If Friday was the busiest day of SXSW for me, Saturday was the most intense. If you would have told me I’d end up seeing 39 performances and almost half of them would be hip hop or rap, I wouldn’t have believed it. But that’s what SXSW is partly about, broadening your horizons.
My day began with The Church at Waterloo Records. I remember hearing “Under the Milky Way” in Donnie Darko in middle school and loving that song. The rain began coming down again and they played an acoustic set, performing that hit and some newer stuff. Vocalist Steve Kilby sounded fantastic and there was a sizable crowd for it being just 2 PM.
Canadian band Alvvays were up next. I caught half their set my first day at Hype Hotel and wanted to see more and was lucky I got the chance. They were introduced in a hilarious way, the emcee mentioning that at SXSW last year, they got sick from food they ate and projectile vomited.
For their performance, they had quite a few die hard fans up front singing along to their full set. I grabbed their album while I was there (support record stores guys!) and got some GoPro footage asking them about their experience in Austin.
On the walk down to where all the action was, I walked by Brew Exchange, where there was a showcase done by Beautiful Buzzz. The previous night I had gone to see Aussie singer Meg Mac and her set was cut short due to time restraints. I saw she was performing at this showcase within that hour so I stopped in.
Before Meg went on, this group from Nashville named Basecamp performed. They did an awesome cover of the Ace of Base jam “All That She Wants” that I’m hoping I can find somewhere.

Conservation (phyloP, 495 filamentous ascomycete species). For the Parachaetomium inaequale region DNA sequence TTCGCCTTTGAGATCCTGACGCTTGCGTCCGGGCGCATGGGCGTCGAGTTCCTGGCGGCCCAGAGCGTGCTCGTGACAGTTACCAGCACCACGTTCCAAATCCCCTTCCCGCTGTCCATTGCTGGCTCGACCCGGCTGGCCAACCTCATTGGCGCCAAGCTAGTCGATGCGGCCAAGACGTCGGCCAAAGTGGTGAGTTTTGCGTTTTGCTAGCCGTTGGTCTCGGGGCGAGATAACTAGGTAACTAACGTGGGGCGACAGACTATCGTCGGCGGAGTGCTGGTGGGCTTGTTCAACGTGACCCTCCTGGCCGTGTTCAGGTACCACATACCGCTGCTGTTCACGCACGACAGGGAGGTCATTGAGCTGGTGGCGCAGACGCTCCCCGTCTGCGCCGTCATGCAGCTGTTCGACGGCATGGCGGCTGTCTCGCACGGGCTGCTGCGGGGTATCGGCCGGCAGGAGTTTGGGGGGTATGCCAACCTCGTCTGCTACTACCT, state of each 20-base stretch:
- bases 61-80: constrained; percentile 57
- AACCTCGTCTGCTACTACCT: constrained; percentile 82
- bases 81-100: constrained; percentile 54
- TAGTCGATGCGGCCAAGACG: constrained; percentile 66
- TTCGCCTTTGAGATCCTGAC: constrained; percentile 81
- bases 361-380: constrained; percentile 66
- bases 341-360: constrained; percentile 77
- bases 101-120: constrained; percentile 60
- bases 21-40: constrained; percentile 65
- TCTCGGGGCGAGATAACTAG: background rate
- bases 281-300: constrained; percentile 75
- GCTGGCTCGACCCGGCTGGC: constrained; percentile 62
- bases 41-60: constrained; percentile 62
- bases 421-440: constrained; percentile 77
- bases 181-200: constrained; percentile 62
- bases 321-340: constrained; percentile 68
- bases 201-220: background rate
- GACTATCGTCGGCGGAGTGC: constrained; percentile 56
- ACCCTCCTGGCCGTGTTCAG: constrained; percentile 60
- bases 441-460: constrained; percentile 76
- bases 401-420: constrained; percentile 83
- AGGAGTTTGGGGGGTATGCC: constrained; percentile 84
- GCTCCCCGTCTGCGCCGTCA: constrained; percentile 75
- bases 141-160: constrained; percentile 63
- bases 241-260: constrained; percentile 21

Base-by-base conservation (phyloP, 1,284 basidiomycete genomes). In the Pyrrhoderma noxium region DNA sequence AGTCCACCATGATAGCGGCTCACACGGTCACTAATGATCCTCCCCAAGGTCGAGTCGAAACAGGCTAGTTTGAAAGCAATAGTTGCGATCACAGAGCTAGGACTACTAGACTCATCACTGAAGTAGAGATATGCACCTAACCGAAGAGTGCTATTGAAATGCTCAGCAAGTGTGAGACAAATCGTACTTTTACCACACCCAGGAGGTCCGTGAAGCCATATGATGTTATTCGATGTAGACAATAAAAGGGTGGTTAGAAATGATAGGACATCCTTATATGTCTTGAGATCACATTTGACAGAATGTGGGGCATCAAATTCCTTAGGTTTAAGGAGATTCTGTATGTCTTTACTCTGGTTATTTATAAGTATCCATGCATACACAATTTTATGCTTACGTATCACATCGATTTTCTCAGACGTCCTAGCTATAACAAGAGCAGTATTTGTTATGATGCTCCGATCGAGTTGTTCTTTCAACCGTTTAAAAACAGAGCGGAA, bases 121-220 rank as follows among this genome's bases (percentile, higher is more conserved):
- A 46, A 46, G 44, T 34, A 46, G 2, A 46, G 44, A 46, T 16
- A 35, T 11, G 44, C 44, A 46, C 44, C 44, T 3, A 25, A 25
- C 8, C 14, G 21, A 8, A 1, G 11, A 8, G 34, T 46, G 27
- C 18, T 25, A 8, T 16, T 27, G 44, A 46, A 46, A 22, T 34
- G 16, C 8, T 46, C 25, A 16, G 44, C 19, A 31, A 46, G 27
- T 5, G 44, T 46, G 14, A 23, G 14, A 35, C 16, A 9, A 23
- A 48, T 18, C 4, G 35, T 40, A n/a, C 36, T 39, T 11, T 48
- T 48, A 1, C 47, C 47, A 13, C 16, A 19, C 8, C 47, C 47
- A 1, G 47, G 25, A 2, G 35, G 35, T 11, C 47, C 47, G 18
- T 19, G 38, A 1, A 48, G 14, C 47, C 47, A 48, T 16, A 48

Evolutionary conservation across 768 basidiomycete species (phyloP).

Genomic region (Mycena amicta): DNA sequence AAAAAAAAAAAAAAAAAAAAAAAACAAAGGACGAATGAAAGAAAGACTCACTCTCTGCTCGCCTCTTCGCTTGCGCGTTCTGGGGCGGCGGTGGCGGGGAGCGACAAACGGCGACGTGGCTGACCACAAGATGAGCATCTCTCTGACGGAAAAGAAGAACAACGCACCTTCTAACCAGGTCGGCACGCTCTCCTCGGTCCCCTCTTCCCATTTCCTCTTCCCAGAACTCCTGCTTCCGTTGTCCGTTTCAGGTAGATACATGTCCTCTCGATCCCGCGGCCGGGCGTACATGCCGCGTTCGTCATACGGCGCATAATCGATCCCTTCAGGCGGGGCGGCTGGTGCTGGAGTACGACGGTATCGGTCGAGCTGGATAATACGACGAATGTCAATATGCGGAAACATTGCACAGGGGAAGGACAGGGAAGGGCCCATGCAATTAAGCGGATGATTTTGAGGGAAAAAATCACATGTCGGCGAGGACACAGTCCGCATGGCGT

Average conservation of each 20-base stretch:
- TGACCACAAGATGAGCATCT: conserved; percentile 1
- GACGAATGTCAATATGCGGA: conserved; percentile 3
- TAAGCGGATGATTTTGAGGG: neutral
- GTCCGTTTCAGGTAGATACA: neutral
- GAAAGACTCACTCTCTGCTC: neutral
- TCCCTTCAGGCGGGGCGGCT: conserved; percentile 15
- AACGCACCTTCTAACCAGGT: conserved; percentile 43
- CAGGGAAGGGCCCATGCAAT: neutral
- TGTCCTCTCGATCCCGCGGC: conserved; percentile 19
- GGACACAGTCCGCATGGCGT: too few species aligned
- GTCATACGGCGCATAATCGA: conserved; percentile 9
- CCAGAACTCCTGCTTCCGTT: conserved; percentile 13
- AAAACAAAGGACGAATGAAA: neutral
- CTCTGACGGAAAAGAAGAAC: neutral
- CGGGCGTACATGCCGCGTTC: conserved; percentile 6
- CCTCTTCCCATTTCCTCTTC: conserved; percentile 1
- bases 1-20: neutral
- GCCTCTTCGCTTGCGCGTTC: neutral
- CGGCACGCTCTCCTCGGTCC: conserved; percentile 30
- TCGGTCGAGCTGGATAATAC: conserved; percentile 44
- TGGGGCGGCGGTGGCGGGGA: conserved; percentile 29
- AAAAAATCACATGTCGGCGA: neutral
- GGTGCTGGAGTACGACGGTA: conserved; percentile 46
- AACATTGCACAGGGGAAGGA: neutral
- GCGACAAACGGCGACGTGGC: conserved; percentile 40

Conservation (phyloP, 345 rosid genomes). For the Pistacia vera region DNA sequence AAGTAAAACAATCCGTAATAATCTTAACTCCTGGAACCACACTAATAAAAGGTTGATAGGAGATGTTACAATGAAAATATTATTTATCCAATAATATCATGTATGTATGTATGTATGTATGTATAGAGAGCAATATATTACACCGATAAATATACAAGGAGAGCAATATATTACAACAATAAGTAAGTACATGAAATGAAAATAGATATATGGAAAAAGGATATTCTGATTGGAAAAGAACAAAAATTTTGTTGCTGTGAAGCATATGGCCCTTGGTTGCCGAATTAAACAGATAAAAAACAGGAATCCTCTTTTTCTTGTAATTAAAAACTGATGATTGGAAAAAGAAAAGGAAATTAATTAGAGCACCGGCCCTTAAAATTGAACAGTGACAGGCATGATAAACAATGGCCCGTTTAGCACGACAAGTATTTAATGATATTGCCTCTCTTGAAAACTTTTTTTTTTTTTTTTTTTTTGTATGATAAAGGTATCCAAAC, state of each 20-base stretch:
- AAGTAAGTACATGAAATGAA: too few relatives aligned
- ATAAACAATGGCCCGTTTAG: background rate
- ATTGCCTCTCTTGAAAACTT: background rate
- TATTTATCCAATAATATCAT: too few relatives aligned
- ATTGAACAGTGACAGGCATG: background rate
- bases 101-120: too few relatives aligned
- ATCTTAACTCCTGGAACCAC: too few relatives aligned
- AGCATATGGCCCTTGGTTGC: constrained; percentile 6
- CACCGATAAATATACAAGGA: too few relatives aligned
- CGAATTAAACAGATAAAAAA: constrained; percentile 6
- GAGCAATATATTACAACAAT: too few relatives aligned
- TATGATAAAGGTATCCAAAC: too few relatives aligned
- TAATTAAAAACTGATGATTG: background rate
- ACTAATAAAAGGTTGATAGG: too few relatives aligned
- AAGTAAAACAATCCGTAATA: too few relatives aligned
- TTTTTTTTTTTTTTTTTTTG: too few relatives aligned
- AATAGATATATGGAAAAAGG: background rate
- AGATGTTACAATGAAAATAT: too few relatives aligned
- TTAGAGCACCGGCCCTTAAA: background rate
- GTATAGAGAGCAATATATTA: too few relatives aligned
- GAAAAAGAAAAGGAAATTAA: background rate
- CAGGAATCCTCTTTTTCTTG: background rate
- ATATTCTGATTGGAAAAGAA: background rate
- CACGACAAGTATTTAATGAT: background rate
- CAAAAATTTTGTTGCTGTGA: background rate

Meg Mac delivered a memorable performance. She got to do a cover of the BROODS song “Bridges” and her awesome single “Roll Up Your Sleeves” that she didn’t get to the previous night. SXSW is also about catching those artists that are in America performing music for the first time, and Meg Mac was one of those artists.
After her set I headed to FADER Fort for a bit. I caught Baton Rouge rapper Kevin Gates briefly before Porter Robinson did a short DJ set. All I could hear about while in there was “Who is the special guest closer going to be?” and if Kanye West was going to show up. SPOILER ALERT: He didn’t. I had fun at FADER Fort all week and people are hung up on the fact that the special guest spot that night ended up being a bit of a fail.
I went down to the Moody Theater for the SXSW Takeover event, all rap acts of varying degrees, with J. Cole the night’s closer.
When I got there, Allen Kingdom was wrapping up. Already the place was getting full, and a couple on the rail told me they got there at 3 PM to get their spot. By the time I got in around 8, they weren’t letting anyone else in without a badge.
Next was a rapper from near where I’m from in the Bay Area named IAMSU. His set was high energy and at the end, Bay Area legend Too $hort came out and did “Blow the Whistle,” taking me back to high school and the whole “thizz movement” that was happening. This wouldn’t be my last Too $hort sighting of the evening.